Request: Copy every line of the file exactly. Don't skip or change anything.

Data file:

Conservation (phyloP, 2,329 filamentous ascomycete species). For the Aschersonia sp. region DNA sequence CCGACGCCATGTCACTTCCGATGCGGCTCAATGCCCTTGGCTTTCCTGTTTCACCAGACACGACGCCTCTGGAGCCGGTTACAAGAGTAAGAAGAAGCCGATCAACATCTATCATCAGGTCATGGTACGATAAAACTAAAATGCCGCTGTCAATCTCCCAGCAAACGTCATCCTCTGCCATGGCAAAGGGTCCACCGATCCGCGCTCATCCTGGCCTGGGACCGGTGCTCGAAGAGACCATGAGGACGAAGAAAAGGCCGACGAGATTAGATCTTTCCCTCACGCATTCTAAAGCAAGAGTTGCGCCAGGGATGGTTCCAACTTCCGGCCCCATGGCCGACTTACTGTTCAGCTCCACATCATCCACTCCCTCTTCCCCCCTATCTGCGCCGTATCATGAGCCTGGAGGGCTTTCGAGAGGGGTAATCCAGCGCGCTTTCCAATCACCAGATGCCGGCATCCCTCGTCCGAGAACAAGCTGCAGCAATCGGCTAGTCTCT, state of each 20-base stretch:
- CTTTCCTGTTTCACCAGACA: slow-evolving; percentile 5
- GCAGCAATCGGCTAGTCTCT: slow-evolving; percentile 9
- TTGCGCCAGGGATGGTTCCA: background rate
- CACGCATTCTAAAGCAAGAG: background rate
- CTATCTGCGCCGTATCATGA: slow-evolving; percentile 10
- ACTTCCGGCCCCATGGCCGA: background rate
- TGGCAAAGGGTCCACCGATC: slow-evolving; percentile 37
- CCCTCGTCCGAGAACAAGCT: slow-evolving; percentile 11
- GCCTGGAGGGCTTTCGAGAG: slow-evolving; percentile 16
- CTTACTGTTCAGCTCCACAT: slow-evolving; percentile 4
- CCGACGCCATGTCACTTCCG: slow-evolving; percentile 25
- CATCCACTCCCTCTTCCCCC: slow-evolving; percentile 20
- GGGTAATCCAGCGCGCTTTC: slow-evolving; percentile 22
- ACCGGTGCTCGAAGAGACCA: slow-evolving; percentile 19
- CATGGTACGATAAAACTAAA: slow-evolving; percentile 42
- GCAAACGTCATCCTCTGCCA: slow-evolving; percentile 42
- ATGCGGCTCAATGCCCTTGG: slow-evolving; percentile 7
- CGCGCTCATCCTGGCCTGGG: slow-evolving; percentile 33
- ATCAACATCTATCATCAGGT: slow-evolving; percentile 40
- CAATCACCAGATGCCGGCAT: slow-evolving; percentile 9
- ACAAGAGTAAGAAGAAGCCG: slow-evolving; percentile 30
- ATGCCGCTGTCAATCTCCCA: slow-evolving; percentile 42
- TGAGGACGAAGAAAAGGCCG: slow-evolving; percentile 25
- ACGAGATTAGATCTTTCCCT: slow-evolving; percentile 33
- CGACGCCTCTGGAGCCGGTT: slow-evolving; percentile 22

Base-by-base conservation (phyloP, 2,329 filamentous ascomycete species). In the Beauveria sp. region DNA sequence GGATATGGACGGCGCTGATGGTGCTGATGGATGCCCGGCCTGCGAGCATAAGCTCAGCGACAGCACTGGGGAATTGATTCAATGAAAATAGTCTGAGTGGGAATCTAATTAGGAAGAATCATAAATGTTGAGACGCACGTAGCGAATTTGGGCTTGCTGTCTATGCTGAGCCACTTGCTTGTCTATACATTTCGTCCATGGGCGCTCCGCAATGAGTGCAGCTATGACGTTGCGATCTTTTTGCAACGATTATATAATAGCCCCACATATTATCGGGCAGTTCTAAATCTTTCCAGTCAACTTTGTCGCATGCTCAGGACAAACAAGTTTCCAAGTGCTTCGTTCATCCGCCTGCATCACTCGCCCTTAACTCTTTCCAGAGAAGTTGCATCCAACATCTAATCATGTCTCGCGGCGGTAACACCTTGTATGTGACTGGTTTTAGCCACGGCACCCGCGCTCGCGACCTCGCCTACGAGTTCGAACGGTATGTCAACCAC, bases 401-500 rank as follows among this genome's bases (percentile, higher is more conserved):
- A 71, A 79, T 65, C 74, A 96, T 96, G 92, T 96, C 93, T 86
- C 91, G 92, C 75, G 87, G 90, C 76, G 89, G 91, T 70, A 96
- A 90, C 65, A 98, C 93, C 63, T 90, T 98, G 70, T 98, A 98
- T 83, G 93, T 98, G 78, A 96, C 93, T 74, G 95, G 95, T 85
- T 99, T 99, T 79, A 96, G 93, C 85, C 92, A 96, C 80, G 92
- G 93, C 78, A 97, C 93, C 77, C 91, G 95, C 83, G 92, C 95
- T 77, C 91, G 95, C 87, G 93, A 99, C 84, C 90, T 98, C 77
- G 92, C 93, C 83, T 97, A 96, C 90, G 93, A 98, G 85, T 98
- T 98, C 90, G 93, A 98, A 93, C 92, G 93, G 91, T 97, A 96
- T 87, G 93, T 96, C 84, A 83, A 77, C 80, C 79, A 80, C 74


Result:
Conservation (phyloP, 2,329 filamentous ascomycete species). For the Aschersonia sp. region DNA sequence CCGACGCCATGTCACTTCCGATGCGGCTCAATGCCCTTGGCTTTCCTGTTTCACCAGACACGACGCCTCTGGAGCCGGTTACAAGAGTAAGAAGAAGCCGATCAACATCTATCATCAGGTCATGGTACGATAAAACTAAAATGCCGCTGTCAATCTCCCAGCAAACGTCATCCTCTGCCATGGCAAAGGGTCCACCGATCCGCGCTCATCCTGGCCTGGGACCGGTGCTCGAAGAGACCATGAGGACGAAGAAAAGGCCGACGAGATTAGATCTTTCCCTCACGCATTCTAAAGCAAGAGTTGCGCCAGGGATGGTTCCAACTTCCGGCCCCATGGCCGACTTACTGTTCAGCTCCACATCATCCACTCCCTCTTCCCCCCTATCTGCGCCGTATCATGAGCCTGGAGGGCTTTCGAGAGGGGTAATCCAGCGCGCTTTCCAATCACCAGATGCCGGCATCCCTCGTCCGAGAACAAGCTGCAGCAATCGGCTAGTCTCT, state of each 20-base stretch:
- CTTTCCTGTTTCACCAGACA: slow-evolving; percentile 5
- GCAGCAATCGGCTAGTCTCT: slow-evolving; percentile 9
- TTGCGCCAGGGATGGTTCCA: background rate
- CACGCATTCTAAAGCAAGAG: background rate
- CTATCTGCGCCGTATCATGA: slow-evolving; percentile 10
- ACTTCCGGCCCCATGGCCGA: background rate
- TGGCAAAGGGTCCACCGATC: slow-evolving; percentile 37
- CCCTCGTCCGAGAACAAGCT: slow-evolving; percentile 11
- GCCTGGAGGGCTTTCGAGAG: slow-evolving; percentile 16
- CTTACTGTTCAGCTCCACAT: slow-evolving; percentile 4
- CCGACGCCATGTCACTTCCG: slow-evolving; percentile 25
- CATCCACTCCCTCTTCCCCC: slow-evolving; percentile 20
- GGGTAATCCAGCGCGCTTTC: slow-evolving; percentile 22
- ACCGGTGCTCGAAGAGACCA: slow-evolving; percentile 19
- CATGGTACGATAAAACTAAA: slow-evolving; percentile 42
- GCAAACGTCATCCTCTGCCA: slow-evolving; percentile 42
- ATGCGGCTCAATGCCCTTGG: slow-evolving; percentile 7
- CGCGCTCATCCTGGCCTGGG: slow-evolving; percentile 33
- ATCAACATCTATCATCAGGT: slow-evolving; percentile 40
- CAATCACCAGATGCCGGCAT: slow-evolving; percentile 9
- ACAAGAGTAAGAAGAAGCCG: slow-evolving; percentile 30
- ATGCCGCTGTCAATCTCCCA: slow-evolving; percentile 42
- TGAGGACGAAGAAAAGGCCG: slow-evolving; percentile 25
- ACGAGATTAGATCTTTCCCT: slow-evolving; percentile 33
- CGACGCCTCTGGAGCCGGTT: slow-evolving; percentile 22

Base-by-base conservation (phyloP, 2,329 filamentous ascomycete species). In the Beauveria sp. region DNA sequence GGATATGGACGGCGCTGATGGTGCTGATGGATGCCCGGCCTGCGAGCATAAGCTCAGCGACAGCACTGGGGAATTGATTCAATGAAAATAGTCTGAGTGGGAATCTAATTAGGAAGAATCATAAATGTTGAGACGCACGTAGCGAATTTGGGCTTGCTGTCTATGCTGAGCCACTTGCTTGTCTATACATTTCGTCCATGGGCGCTCCGCAATGAGTGCAGCTATGACGTTGCGATCTTTTTGCAACGATTATATAATAGCCCCACATATTATCGGGCAGTTCTAAATCTTTCCAGTCAACTTTGTCGCATGCTCAGGACAAACAAGTTTCCAAGTGCTTCGTTCATCCGCCTGCATCACTCGCCCTTAACTCTTTCCAGAGAAGTTGCATCCAACATCTAATCATGTCTCGCGGCGGTAACACCTTGTATGTGACTGGTTTTAGCCACGGCACCCGCGCTCGCGACCTCGCCTACGAGTTCGAACGGTATGTCAACCAC, bases 401-500 rank as follows among this genome's bases (percentile, higher is more conserved):
- A 71, A 79, T 65, C 74, A 96, T 96, G 92, T 96, C 93, T 86
- C 91, G 92, C 75, G 87, G 90, C 76, G 89, G 91, T 70, A 96
- A 90, C 65, A 98, C 93, C 63, T 90, T 98, G 70, T 98, A 98
- T 83, G 93, T 98, G 78, A 96, C 93, T 74, G 95, G 95, T 85
- T 99, T 99, T 79, A 96, G 93, C 85, C 92, A 96, C 80, G 92
- G 93, C 78, A 97, C 93, C 77, C 91, G 95, C 83, G 92, C 95
- T 77, C 91, G 95, C 87, G 93, A 99, C 84, C 90, T 98, C 77
- G 92, C 93, C 83, T 97, A 96, C 90, G 93, A 98, G 85, T 98
- T 98, C 90, G 93, A 98, A 93, C 92, G 93, G 91, T 97, A 96
- T 87, G 93, T 96, C 84, A 83, A 77, C 80, C 79, A 80, C 74